Maybe you get hurt when you're being forcibly detained, but you are not being purposefully hurt as a punishment for your crime, at least not in the eyes of the law as they are written.

    Hence why your analogy with spanking makes no sense. If you were to say "parents who are against sending kids to their room are hypocritical if they are also against jailing people," then that would make sense. But not what you said, and no one ever really has a problem with kids getting sent to their room.

    1. I am not sure we are going to come to an agreement through this forum. To describe the state as a monopoly on legitimate force goes back to the founding fathers. Here is an excerpt from Federalist 15 by Alexander Hamilton:

      "Government implies the power of making laws. It is essential to the idea of a law, that it be attended with a sanction; or, in other words, a penalty or punishment for disobedience. If there be no penalty annexed to disobedience, the resolutions or commands which pretend to be laws will, in fact, amount to nothing more than advice or recommendation. This penalty, whatever it may be, can only be inflicted in two ways: by the agency of the courts and ministers of justice, or by military force; by the COERCION of the magistracy, or by the COERCION of arms. The first kind can evidently apply only to men; the last kind must of necessity, be employed against bodies politic, or communities, or States. It is evident that there is no process of a court by which the observance of the laws can, in the last resort, be enforced. Sentences may be denounced against them for violations of their duty; but these sentences can only be carried into execution by the sword. In an association where the general authority is confined to the collective bodies of the communities, that compose it, every breach of the laws must involve a state of war; and military execution must become the only instrument of civil obedience. Such a state of things can certainly not deserve the name of government, nor would any prudent man choose to commit his happiness to it." Here is the whole thing:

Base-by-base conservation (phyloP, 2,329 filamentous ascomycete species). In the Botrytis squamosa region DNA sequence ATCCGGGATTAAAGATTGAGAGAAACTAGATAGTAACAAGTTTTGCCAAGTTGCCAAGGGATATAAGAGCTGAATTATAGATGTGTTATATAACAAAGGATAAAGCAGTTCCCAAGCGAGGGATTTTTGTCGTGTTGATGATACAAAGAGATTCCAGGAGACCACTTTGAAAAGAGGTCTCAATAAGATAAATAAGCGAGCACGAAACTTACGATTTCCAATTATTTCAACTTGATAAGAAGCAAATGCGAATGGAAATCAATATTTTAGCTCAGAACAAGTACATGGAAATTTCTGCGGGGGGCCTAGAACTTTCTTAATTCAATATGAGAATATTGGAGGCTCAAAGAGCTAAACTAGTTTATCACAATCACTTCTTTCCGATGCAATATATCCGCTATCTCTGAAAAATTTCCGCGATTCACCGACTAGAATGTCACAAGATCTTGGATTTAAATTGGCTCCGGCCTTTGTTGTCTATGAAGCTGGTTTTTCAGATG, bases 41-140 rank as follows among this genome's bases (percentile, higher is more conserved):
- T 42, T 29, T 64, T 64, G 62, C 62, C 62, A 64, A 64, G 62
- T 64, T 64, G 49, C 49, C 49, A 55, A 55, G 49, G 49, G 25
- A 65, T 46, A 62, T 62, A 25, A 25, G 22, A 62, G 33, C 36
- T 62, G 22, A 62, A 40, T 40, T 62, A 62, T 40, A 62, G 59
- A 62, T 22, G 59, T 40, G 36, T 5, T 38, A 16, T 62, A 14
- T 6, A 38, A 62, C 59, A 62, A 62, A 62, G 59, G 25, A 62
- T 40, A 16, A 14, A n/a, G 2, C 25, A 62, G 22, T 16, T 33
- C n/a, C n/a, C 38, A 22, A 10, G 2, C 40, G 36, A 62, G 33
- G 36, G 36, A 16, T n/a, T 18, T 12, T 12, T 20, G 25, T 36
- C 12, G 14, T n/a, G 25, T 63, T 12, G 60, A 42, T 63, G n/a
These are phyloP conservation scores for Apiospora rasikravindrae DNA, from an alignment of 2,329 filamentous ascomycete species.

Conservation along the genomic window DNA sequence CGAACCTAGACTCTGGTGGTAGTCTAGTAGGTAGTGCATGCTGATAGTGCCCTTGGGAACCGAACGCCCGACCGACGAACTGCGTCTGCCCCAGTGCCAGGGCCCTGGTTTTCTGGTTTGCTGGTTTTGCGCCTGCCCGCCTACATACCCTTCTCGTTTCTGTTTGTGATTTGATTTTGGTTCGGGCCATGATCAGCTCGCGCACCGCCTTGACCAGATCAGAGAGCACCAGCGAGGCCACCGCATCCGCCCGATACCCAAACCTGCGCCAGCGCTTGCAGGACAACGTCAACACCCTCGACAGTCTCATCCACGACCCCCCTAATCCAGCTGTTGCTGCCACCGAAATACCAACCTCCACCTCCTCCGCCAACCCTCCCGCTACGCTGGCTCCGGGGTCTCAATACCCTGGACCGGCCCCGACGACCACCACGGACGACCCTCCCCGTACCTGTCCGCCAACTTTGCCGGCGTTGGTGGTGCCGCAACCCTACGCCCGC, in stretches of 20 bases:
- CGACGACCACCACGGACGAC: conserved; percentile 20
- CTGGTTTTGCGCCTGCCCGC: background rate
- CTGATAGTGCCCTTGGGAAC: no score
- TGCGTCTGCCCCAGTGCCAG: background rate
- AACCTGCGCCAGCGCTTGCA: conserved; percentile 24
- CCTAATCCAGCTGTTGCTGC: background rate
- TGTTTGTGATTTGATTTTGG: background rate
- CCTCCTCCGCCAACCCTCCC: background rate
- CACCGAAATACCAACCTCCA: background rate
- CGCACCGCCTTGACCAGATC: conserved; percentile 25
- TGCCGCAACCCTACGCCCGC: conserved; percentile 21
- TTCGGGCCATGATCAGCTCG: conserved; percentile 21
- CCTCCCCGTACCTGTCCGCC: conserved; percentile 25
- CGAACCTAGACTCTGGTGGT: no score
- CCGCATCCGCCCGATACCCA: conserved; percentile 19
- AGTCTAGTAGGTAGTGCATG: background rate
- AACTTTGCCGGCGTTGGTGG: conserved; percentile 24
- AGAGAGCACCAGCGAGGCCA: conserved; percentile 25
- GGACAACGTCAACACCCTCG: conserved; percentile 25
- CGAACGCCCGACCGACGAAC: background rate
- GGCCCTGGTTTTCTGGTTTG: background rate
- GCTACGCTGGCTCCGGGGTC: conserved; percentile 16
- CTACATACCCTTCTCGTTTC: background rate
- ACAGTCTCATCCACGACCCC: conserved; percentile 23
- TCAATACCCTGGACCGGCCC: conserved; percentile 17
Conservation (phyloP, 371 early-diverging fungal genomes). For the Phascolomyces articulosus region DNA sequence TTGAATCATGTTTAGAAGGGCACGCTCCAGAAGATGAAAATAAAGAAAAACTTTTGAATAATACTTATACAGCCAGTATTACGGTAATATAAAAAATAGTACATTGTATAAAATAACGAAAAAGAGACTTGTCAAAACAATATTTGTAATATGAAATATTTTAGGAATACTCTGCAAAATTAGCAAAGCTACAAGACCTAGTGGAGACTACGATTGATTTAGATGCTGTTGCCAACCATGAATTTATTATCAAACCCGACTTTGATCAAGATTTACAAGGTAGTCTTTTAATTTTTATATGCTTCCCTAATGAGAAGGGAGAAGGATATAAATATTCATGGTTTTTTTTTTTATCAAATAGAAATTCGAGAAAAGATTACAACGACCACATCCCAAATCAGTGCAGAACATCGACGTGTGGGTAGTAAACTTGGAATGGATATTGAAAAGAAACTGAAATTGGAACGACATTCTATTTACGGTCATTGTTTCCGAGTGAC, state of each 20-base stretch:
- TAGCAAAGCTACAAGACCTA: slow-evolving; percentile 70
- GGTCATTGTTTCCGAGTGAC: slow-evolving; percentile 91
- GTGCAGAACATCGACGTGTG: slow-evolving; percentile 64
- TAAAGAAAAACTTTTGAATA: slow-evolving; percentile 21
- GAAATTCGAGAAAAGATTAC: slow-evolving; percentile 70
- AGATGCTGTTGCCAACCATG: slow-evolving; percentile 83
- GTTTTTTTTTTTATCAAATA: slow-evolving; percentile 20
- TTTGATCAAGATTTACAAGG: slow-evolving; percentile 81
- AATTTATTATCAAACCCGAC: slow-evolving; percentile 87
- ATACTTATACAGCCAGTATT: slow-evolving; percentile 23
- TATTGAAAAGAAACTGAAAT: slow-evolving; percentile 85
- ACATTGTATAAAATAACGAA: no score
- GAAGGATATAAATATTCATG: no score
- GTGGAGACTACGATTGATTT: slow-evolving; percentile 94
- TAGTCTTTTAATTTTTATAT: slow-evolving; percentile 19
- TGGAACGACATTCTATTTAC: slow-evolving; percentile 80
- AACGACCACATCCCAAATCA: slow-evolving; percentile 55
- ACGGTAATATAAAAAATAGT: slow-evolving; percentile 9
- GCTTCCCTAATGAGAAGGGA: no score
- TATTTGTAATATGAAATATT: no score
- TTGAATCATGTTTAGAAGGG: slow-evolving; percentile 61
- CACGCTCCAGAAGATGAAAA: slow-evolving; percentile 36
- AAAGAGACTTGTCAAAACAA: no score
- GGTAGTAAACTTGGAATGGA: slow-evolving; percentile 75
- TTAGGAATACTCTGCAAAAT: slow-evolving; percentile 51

The capitalized coercions were in the text already. Here is the definition of coercion:

      "the practice of persuading someone to do something by using force or threats."